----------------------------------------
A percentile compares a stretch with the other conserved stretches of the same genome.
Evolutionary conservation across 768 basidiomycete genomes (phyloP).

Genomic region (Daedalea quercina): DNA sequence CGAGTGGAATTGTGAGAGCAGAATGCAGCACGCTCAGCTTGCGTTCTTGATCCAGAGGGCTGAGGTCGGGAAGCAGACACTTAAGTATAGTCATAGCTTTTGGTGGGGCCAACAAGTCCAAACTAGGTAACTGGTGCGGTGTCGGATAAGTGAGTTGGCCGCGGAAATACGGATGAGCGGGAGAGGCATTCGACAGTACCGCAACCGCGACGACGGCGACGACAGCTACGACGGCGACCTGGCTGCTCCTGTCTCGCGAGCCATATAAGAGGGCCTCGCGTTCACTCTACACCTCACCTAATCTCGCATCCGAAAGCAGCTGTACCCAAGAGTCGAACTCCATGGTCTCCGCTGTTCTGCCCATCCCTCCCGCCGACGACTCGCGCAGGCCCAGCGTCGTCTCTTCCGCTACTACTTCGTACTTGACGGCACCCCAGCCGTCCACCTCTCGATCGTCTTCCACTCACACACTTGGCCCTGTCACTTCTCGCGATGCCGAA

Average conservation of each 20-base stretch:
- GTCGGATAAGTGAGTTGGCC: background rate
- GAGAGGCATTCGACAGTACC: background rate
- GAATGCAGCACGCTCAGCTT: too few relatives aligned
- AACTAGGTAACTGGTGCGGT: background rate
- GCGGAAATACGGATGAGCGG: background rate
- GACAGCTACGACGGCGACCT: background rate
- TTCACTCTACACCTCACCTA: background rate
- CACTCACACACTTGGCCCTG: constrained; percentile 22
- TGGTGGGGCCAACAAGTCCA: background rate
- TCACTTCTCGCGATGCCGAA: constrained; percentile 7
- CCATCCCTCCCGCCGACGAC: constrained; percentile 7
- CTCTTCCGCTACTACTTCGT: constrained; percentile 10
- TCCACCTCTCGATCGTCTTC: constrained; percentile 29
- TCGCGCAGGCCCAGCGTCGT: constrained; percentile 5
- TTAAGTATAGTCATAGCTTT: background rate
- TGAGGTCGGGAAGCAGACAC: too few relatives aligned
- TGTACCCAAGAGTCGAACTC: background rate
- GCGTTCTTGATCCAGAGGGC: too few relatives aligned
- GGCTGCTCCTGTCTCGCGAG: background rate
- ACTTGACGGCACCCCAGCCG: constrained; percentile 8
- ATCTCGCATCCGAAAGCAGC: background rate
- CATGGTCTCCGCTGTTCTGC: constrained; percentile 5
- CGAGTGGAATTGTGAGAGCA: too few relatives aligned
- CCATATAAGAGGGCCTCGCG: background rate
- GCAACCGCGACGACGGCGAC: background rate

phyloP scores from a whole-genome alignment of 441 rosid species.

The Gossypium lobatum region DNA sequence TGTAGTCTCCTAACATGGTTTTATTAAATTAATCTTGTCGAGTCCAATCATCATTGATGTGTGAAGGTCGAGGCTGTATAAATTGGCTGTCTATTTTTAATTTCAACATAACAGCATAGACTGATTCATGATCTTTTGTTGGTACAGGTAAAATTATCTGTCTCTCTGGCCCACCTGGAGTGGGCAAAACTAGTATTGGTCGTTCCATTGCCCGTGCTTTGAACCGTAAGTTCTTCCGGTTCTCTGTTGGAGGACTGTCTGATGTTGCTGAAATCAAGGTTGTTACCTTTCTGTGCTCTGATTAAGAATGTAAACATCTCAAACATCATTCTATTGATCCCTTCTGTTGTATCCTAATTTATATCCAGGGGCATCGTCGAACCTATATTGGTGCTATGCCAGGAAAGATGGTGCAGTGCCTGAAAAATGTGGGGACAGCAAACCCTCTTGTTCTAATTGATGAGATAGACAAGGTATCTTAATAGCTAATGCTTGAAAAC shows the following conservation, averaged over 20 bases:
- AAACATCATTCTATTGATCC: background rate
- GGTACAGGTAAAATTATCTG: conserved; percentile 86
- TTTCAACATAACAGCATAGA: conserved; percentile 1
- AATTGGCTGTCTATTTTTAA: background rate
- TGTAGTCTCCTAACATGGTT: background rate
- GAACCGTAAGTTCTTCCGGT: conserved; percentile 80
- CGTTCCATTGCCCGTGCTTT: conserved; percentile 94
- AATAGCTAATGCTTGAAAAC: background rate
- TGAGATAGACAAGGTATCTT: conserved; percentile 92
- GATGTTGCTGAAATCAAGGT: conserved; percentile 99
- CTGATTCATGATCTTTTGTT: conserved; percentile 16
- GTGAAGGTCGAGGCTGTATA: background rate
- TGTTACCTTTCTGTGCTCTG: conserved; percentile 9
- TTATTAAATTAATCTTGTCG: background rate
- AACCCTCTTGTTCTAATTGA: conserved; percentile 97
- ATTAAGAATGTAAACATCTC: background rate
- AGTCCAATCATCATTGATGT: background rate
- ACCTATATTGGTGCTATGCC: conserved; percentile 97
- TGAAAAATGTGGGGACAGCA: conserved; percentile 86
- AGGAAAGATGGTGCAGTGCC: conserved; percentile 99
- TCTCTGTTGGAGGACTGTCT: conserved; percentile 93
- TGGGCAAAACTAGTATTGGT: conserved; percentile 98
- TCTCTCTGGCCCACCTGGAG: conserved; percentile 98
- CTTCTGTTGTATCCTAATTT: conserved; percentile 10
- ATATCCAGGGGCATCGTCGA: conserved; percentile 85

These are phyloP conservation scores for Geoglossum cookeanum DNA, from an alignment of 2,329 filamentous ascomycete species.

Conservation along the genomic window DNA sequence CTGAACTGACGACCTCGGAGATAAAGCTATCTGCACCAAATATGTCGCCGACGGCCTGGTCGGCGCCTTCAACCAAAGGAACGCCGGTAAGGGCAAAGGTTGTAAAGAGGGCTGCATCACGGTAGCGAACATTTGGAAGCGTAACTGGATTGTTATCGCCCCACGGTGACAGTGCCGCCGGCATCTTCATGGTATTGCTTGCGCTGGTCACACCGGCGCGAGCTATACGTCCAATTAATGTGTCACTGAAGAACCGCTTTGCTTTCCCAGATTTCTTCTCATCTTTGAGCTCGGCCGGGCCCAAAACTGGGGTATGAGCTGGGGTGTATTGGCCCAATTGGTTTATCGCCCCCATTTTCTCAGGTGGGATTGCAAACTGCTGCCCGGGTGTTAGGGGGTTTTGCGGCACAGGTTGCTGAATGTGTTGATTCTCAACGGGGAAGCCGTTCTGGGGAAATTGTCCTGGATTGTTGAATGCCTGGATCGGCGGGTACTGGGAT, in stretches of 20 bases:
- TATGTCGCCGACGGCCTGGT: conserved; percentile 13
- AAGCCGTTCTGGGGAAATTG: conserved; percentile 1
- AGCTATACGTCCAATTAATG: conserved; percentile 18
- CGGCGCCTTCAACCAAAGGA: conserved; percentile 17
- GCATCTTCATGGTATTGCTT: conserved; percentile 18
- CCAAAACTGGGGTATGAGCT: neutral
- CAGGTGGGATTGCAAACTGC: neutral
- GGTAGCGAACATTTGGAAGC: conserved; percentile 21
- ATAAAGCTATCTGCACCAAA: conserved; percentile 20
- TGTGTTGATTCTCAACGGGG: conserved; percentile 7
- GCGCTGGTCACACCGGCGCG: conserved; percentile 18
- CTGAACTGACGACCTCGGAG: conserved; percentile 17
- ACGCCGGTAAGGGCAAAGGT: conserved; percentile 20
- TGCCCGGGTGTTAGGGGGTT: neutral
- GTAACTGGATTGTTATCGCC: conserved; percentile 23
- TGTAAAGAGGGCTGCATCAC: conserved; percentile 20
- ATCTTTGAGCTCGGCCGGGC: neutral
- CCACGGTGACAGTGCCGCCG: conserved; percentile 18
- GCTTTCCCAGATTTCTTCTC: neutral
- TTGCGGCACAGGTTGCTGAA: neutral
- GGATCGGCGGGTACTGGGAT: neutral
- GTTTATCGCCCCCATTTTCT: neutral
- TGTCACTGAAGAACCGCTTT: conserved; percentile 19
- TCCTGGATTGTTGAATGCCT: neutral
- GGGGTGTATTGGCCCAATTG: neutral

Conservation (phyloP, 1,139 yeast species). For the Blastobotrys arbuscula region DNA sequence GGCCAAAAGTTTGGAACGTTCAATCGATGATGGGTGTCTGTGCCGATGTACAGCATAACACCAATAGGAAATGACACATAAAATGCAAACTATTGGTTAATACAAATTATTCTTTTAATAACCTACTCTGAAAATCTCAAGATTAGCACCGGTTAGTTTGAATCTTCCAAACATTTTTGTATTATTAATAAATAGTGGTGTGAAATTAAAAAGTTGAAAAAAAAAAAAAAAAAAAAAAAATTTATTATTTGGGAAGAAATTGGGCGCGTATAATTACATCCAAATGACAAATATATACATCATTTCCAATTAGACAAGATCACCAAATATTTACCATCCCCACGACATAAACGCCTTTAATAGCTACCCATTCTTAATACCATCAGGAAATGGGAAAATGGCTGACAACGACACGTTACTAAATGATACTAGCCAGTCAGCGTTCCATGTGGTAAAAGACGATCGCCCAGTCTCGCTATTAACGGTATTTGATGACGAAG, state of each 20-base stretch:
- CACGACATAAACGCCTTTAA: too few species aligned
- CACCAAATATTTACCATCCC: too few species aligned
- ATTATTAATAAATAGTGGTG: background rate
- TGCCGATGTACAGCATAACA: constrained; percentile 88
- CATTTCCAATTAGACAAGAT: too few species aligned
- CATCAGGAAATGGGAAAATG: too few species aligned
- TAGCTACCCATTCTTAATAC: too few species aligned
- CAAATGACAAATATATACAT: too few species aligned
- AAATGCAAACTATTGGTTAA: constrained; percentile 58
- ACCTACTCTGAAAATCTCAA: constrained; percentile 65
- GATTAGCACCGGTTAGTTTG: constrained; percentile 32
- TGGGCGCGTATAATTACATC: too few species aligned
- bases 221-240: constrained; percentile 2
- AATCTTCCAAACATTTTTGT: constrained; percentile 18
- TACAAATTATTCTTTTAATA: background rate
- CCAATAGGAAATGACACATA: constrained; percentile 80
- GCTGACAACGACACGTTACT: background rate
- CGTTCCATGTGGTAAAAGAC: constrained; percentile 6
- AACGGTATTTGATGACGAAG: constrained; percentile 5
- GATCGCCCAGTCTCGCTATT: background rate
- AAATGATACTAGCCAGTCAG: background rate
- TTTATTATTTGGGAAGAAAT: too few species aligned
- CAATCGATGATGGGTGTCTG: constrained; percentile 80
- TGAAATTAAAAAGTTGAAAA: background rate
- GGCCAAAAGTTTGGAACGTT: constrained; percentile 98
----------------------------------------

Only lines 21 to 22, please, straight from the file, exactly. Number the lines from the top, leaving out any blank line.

- TGTACCCAAGAGTCGAACTC: background rate
- GCGTTCTTGATCCAGAGGGC: too few relatives aligned